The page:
“My biggest takeaway is that they are also people with their own stories and their own family. At the end of the day we are all human beings with the same desires and wants so we should always be kind to one another”- Shantini
Shantini worked as a Casework intern at HealthServe for 2-3 months from November 2020. She is a Sociology student at Nanyang Technological University and only had minimal interactions with migrant workers before working in HealthServe.
Shantini recalled how her grandparents or father would give out drinks to the migrant workers cleaning around their houses. While she heard negative stereotypes about migrant workers in the past, she developed her empathy for them after learning about them in the Sociology module “Migration and Multiculturalism” and talking to the migrant workers at HealthServe. She recognises the importance of seeing them as individuals and was very surprised that they are not praised for their contributions to Singapore as low-wage workers. Initially, Shantini had difficulties coping with the language barrier when talking to the migrant workers. She had to adapt to using shorter simpler sentences and pick up some of their slang such as “alibaba” which means to scam. She was heartened to see their faces light up when someone understood them and empathised with them. She appreciates that the migrant workers can feel safe at HealthServe.
Before coming to HealthServe, she was afraid of not being able to provide the migrant workers with the support that they needed, because their wants and needs were often mismatched. However, the support and patience of the caseworkers made her more comfortable and confident. She recalls advice from a staff member who told her “We will never truly know the answers to anything, but it is more of taking it as it comes”. Looking back on a fond memory, Shantini talked about a time when 3 migrant brothers came to the JB office for assistance. Trapped in the office due to the rain, they remained there for 2 hours which allowed the Casework interns to find out more about the brothers’ lives and play games with them. She remembers it as a very small and meaningful exchange not just for the brothers but for her as well and views it as a testament to what HealthServe stands for.
When asked what was the most difficult part of her internship, Shantini told us that the biggest difficulty was having to say no. On some occasions, the needs of the migrant workers such as urgent financial needs cannot be met no matter how dire the situation. It was always important to manage the expectations of the migrant workers in terms of what HealthServe can do for them and remind them that HealthServe is here to guide the migrant workers and provide resources for them and not to solve their problems.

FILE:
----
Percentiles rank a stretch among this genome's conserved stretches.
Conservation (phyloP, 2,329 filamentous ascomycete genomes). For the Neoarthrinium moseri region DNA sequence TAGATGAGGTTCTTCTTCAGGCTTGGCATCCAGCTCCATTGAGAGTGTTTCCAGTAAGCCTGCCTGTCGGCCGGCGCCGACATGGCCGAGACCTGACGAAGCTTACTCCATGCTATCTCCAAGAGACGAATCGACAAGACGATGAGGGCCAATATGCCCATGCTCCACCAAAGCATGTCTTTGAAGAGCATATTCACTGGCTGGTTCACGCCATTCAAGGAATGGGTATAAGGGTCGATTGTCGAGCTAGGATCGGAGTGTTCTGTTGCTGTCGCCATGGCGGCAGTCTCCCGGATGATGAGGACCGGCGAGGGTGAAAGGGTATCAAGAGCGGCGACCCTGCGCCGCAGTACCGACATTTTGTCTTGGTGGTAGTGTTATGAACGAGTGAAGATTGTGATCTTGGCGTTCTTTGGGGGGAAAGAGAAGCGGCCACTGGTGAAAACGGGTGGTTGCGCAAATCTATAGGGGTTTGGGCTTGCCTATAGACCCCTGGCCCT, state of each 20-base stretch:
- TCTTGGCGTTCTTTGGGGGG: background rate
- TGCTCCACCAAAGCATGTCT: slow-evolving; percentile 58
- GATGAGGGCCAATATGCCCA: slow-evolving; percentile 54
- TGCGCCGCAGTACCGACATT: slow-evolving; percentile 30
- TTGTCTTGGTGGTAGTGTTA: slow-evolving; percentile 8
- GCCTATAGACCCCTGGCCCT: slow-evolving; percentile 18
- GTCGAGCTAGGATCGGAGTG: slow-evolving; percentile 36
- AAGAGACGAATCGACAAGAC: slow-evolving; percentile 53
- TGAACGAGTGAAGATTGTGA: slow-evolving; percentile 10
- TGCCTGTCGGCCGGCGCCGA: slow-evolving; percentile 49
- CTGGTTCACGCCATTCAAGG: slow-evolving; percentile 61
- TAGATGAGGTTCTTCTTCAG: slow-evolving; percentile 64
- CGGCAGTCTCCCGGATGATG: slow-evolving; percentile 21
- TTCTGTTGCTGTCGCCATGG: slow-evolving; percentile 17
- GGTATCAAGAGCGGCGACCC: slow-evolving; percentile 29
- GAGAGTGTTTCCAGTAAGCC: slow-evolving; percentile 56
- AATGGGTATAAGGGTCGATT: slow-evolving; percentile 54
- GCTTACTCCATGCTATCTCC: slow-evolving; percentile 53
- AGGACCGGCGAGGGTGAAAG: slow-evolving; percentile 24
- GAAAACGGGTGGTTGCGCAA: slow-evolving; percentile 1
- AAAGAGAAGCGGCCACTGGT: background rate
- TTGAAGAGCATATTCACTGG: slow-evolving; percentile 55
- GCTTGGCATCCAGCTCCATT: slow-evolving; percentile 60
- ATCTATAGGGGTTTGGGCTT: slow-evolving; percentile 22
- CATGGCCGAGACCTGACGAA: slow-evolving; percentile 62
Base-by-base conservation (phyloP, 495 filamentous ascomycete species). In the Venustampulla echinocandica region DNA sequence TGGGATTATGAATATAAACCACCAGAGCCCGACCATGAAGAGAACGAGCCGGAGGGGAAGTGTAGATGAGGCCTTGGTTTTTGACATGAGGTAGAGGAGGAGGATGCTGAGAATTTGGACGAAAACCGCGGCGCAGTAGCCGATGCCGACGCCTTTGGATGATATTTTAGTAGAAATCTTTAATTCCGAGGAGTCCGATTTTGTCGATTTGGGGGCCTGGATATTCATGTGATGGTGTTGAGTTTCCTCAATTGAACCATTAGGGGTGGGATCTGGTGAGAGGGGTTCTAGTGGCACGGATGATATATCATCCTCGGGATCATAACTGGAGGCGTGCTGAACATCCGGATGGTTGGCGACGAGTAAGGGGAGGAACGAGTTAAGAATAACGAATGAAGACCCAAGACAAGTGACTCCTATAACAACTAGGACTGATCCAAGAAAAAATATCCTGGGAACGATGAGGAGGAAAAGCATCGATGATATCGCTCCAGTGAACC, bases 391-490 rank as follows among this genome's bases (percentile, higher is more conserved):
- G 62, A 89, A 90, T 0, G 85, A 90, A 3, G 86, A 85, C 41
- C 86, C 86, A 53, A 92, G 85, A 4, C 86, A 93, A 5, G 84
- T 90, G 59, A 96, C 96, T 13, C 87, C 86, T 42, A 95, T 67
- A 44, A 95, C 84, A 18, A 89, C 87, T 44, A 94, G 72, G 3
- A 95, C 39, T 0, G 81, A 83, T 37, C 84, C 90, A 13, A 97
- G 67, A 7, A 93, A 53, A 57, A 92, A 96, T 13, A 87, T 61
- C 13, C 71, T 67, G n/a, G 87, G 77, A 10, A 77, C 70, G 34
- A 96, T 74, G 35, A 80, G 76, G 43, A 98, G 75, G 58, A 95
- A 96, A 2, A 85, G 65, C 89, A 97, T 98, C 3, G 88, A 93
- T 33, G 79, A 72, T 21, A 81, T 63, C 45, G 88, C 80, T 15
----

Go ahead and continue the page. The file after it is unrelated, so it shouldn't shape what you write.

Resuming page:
A particular client that Shantini found memorable was a migrant brother who she interacted with for two weeks regarding his case. She recalls that he only reached out to HealthServe because no one else in Singapore was responding to him. She felt like she was on a rollercoaster ride with him as the brother was dealing with many things and different issues every day. Although the amount of help Shantini could offer to the brother was limited, she was moved by the way that he was so grateful for HealthServe’s efforts.
Shantini managed to learn how an NGO works and pick up some hands-on skills that can assist the workers. She hopes that she managed to make the migrant workers more comfortable when communicating with them. However, she felt like her time at HealthServe was quite short because just as she was getting comfortable with talking to them and they were getting comfortable with talking to her, her internship period had ended.
Through this internship, the one thing that changed for Shantini was that she was able to see the strength in the migrant workers. If not for this internship, she would have thought that the workers who are in a bad situation are vulnerable. However, now she is able to recognise how strong and resourceful the workers are. She believes that we should not see them as people that should be ‘saved’.
This experience has affirmed her values and provided insight on the stories of the migrant workers and why they should be seen as human beings. She wishes to come back and volunteer in whatever capacity so as to contribute to HealthServe again. To the migrant workers Shantini wishes to say, “I see you and I appreciate the work that you do”.